Network          Next Hop            Metric LocPrf Weight Path
*> 91.192.234.0/24  213.200.64.93           18             0 3257 5089 29550 39152 39152 39152 39152 i
*> 91.192.235.0/24  213.200.64.93           18             0 3257 2914 29550 39152 i

BGP Looking Glass with both RTR1 & RTR2 online

route-server.as3257.net>sho ip bgp regexp 29550 39152 | begin Network
   Network          Next Hop            Metric LocPrf Weight Path
*> 91.192.234.0/24  213.200.64.93           18             0 3257 5089 29550 39152 i
*> 91.192.235.0/24  213.200.64.93           18             0 3257 2914 29550 39152 i

The following configs use prefix-lists but with explicit matching on each route-map rule. The prefix-lists are less likely to be confusing to my colleagues, than ACLs.

RTR1 Config

conf t
!
router bgp 39152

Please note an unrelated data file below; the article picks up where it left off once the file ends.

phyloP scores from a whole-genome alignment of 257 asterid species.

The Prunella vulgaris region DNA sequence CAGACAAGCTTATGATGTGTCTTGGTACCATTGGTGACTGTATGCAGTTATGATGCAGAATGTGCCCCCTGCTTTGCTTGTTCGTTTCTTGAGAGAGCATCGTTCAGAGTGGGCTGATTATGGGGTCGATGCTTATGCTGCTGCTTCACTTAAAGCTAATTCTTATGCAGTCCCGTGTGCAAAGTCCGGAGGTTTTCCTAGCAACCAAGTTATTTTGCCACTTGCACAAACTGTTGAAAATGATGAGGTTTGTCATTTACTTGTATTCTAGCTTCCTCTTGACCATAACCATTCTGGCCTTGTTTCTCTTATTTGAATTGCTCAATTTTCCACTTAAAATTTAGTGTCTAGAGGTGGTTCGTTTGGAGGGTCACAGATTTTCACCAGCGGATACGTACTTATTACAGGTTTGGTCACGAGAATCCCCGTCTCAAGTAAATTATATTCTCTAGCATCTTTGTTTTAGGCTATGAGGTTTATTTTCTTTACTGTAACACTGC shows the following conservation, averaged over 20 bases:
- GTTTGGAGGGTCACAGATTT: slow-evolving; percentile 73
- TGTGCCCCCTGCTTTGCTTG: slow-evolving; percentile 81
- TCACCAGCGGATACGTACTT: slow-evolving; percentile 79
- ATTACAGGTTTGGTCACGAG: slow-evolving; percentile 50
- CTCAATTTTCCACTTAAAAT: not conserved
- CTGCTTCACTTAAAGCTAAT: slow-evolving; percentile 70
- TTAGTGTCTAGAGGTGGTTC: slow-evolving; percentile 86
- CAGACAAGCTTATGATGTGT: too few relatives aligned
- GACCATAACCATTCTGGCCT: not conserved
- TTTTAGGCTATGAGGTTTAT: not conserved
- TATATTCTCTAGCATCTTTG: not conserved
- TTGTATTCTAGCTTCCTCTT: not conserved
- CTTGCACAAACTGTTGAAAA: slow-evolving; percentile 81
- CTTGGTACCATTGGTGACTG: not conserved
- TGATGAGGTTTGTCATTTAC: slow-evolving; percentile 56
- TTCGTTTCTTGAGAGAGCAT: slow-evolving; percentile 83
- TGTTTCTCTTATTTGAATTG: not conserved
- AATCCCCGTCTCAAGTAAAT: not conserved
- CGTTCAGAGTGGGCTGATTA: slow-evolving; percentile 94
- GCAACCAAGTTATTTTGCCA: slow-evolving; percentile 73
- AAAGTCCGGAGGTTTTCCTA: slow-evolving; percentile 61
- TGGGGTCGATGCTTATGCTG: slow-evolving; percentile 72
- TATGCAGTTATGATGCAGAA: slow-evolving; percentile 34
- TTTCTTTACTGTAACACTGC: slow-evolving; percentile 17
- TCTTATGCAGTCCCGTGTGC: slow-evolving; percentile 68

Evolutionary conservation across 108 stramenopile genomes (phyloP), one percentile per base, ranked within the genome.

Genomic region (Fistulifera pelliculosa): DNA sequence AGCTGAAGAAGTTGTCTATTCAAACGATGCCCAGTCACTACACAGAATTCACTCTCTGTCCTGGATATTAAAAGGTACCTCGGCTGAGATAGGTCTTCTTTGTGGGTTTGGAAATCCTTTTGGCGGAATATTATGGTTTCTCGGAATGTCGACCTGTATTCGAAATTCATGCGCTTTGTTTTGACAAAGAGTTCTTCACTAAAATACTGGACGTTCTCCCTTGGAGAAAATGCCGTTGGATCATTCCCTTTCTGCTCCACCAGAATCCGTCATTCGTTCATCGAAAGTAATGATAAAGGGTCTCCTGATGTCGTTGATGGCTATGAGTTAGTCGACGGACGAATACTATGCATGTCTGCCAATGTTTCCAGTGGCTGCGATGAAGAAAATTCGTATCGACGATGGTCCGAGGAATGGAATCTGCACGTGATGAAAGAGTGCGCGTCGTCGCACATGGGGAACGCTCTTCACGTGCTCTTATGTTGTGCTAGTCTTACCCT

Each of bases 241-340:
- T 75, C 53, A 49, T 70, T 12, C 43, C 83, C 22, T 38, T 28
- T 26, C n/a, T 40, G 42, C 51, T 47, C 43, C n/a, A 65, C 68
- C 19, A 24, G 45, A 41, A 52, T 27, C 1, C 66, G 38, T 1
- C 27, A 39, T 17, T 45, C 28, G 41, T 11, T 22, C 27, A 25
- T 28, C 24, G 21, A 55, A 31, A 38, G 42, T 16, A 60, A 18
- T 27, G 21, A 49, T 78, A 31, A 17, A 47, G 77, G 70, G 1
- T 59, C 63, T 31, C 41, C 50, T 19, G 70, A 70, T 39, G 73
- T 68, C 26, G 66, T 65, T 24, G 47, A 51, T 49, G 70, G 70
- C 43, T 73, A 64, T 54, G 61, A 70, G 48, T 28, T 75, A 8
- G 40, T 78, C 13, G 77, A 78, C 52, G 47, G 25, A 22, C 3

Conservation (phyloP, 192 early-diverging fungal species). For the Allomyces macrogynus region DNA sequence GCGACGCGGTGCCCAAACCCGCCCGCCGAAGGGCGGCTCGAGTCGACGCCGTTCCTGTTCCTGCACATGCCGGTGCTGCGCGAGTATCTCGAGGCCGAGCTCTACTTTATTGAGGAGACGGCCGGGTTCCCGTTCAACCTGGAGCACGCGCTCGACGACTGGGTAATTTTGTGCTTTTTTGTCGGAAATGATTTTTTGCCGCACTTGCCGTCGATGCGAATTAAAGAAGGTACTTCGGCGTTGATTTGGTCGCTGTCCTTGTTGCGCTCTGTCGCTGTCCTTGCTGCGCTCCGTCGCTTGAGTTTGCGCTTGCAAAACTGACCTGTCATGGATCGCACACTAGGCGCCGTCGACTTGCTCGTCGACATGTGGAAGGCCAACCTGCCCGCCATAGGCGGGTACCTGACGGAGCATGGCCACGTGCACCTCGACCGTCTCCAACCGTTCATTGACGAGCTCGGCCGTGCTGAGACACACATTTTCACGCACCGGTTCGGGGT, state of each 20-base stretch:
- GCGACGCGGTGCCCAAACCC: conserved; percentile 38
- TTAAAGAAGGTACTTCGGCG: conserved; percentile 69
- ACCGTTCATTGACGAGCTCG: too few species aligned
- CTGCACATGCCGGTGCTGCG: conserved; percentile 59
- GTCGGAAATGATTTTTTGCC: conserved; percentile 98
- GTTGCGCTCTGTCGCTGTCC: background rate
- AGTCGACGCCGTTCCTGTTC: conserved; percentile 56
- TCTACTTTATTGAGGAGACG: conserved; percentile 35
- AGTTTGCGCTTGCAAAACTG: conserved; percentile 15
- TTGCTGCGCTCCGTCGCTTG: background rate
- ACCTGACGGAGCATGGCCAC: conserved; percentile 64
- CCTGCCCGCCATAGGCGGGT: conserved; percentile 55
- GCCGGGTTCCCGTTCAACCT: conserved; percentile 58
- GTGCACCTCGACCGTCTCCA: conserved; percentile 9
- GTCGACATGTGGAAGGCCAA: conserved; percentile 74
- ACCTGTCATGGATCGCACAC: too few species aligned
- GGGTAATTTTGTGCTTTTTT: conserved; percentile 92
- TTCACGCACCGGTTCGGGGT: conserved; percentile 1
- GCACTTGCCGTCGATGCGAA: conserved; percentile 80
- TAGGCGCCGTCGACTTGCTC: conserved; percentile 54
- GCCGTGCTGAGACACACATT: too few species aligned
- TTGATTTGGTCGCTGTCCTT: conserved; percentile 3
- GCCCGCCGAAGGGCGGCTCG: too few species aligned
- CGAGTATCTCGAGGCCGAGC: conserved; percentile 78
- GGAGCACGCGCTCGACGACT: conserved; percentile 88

address-family ipv4
  neighbor 172.16.15.14 route-map OUR_ROUTES out
 exit-address-family
!
ip prefix-list BGP_PRIMARY_ROUTES seq 5 permit 91.192.234.0/24
!
ip prefix-list BGP_SECONDARY_ROUTES seq 5 permit 91.192.235.0/24
!
route-map OUR_ROUTES permit 10
 description Match Our Primary BGP Ranges
 match ip address prefix-list BGP_PRIMARY_ROUTES
 exit
!
route-map OUR_ROUTES permit 20
 description Match Our Secondary BGP Ranges
 match ip address prefix-list BGP_SECONDARY_ROUTES
 set as-path prepend 39152 39152 39152
 exit
!
end

RTR2 Config

conf t
!
router bgp 39152
 address-family ipv4
  neighbor 172.16.17.18 route-map OUR_ROUTES out
 exit-address-family
!
ip prefix-list BGP_PRIMARY_ROUTES seq 5 permit 91.192.235.0/24
!
ip prefix-list BGP_SECONDARY_ROUTES seq 5 permit 91.192.234.0/24
!
route-map OUR_ROUTES permit 10
 description Match Our Primary BGP Ranges
 match ip address prefix-list BGP_PRIMARY_ROUTES
 exit
!
route-map OUR_ROUTES permit 20
 description Match Our Secondary BGP Ranges
 match ip address prefix-list BGP_SECONDARY_ROUTES
 set as-path prepend 39152 39152 39152
 exit
!
end